Friday , 31 October 2014
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Coral Reef Commons Project Aired Sept. 11

Coral Reef Commons Project Aired Sept. 11

A special meeting has been scheduled Sept. 11 by Kendall Federation of Homeowner Associations to explore details about the proposed “Coral Reef Commons” development, proposed for construction adjacent to ZooMiami off Coral Reef Drive and S. W. 124 Ave.

Open to the public, the session will begin at 7 p.m. in the Kendall Village Center Civic Pavilion, 8625 S. W. 124 Ave., opposite the Regal theater complex. Representatives from the RAM development company that proposes building a major Walmart Store, shopping center and 900-apartment complex have been asked to explain their proposal, said Michael Rosenberg, KFHA President. Other county officials and representatives with project involvement have also been asked to comment, he said, noting the discussion will offer statements about both benefits and disadvantages, as well as a forum for neighbors to present their views and opinions about the project, The KFHA Board of Directors on Aug. 21 held a special session initiated by veteran TV newsman and consumer advocate Al Sunshine, describing the effect that the proposal would have if built. Long a consumer advocate for CBS/WTVJ/4, and columnist for Community Newspapers, Sunshine lives in the immediate neighborhood.

“Both his concerns, those expressed by others and stories about the project led us to arrange this open session to have all the details explained,” said Rosenberg, adding that the KFHA Board has not taken an official stand on the controversial project until learning from all parties involved.

The purchase by RAM of 40 acres from the University of Miami’s holding will allow building a strip mall on about 88 acres of rare forest, part of the last remaining tract of rockland outside of national park territory. Rockland pine preserves that harbor endangered animal and plant species that once covered all of Miami-Dade County now account for less than 2% of its undeveloped land and are largely banned from any public use.

Two major Kendall preserves include the Boystown Preserve (S. W. 120 St., west of S. W. 137 Ave.) and Nixon Smiley Preserve (S. W. 128 St., west of S. W. 127 Ave.) Both are fenced and do not allow public entry. The only Kendall rockland pine parks that do permit entry by a walkway are the Pine Shore Pine Land Preserve, located on the north side of S. W. 128 St., east of S. W. 112 Ave., and the Environmental Center maintained by Miami-Dade College on S. W. 113 Pl. on the west perimeter of the Kendall Campus. The tiny forested area is open to public viewing the third Saturday of each month.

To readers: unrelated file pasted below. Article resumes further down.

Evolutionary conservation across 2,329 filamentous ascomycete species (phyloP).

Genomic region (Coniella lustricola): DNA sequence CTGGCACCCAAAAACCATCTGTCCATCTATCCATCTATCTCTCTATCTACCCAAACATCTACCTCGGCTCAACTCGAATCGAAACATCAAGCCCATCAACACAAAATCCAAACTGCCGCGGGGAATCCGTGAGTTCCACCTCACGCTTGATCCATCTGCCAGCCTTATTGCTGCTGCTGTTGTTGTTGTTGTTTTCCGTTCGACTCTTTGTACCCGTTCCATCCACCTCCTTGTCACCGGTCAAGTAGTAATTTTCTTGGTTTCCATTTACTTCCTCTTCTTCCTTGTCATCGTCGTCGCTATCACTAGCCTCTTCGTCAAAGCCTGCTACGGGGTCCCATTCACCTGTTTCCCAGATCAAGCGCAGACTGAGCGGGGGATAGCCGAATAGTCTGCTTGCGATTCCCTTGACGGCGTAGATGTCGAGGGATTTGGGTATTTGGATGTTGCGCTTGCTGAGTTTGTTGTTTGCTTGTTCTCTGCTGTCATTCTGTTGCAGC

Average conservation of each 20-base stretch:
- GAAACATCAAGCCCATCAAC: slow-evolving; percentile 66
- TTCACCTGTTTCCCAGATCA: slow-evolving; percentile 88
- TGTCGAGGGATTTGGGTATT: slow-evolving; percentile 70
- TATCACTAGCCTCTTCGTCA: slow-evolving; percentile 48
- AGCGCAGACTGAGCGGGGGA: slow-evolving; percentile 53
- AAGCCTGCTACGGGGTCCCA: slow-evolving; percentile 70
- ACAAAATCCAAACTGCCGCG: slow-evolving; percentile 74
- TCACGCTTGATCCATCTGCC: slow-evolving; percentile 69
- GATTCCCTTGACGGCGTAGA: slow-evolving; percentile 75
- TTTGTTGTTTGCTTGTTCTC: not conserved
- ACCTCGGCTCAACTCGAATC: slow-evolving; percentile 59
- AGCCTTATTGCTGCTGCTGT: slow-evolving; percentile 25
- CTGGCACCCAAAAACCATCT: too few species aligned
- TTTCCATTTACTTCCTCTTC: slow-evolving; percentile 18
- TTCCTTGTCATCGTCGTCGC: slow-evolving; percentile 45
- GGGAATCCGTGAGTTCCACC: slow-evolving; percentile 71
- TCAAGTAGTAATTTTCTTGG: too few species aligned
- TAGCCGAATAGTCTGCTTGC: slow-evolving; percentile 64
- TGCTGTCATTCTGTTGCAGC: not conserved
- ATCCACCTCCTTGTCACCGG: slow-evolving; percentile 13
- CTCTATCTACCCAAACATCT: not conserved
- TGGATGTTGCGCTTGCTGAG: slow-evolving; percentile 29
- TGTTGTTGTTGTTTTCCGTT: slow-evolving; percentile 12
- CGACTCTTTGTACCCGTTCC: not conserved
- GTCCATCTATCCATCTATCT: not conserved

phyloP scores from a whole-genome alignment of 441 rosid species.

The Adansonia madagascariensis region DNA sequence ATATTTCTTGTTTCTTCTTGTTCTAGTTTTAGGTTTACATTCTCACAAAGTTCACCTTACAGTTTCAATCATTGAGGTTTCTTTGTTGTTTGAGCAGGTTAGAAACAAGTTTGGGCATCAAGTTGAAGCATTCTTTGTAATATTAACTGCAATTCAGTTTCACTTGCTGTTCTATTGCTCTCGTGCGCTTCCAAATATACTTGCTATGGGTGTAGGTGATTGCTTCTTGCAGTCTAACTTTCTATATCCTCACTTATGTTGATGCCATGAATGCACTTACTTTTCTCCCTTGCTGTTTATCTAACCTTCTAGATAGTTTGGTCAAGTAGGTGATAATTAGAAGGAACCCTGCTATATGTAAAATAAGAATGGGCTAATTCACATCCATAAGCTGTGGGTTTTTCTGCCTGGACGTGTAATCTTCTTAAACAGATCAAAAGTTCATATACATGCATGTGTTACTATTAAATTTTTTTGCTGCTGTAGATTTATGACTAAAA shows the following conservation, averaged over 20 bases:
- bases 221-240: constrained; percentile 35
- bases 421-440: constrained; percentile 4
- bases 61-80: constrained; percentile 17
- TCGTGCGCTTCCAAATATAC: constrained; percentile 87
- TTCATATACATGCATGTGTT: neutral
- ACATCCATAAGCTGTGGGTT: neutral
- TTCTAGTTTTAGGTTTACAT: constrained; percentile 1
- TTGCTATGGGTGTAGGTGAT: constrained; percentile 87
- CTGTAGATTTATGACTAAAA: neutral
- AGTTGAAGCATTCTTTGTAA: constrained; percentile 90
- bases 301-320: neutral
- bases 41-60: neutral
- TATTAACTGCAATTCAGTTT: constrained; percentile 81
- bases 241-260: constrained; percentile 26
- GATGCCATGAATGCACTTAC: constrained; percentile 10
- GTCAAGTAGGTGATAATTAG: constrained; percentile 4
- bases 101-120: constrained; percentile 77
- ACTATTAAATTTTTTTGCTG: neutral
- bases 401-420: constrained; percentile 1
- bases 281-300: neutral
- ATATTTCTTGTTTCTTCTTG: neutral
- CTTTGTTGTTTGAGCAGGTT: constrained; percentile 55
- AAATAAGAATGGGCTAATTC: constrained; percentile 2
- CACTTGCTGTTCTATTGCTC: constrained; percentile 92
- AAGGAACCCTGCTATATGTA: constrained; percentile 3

Other than those two protected woodlands, rock pine preserves are notoriously guarded by environmental interests that became inflamed over the University of Miami transfer of 40 acres to build the Coral Commons shopping center and housing project, further diminishing an area harboring endangered plants and wildlife. For information about KFHA, contact Rosenberg (305-439-3571) or Miles Moss (305-439-3571) or visit www.kfha.org.

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One comment

  1. For more than a month now I've asked both UM and Miami Dade if they knew that was critically endangered habitat identified for special protection under the U-S Endangered Species Act for quite a while. Just this past week…2 more rare plants were cited on that property and again given special Federal Protection.Neother Miami dade Commissioners or UM have answered that question: Who knew what, when? And Wells Fargo, the Bank Financing it all, also refused to tell me if it was aware it was financing a project on critically endangered property and could result in bulldozing and paving over several species of rare [lants and animals. And Miami Dade several weeks ago issued a "Clean Up Permit" which gives the developers the right to pull out "exotic plants" with no supervision. While the Developer has agreed to suspend any new work, the "clean-up" has continued and I saw clean up crews there as recently as 2 weeks ago with a truck full of trash bags up on the sidewalk next to an ancient rockland hammock.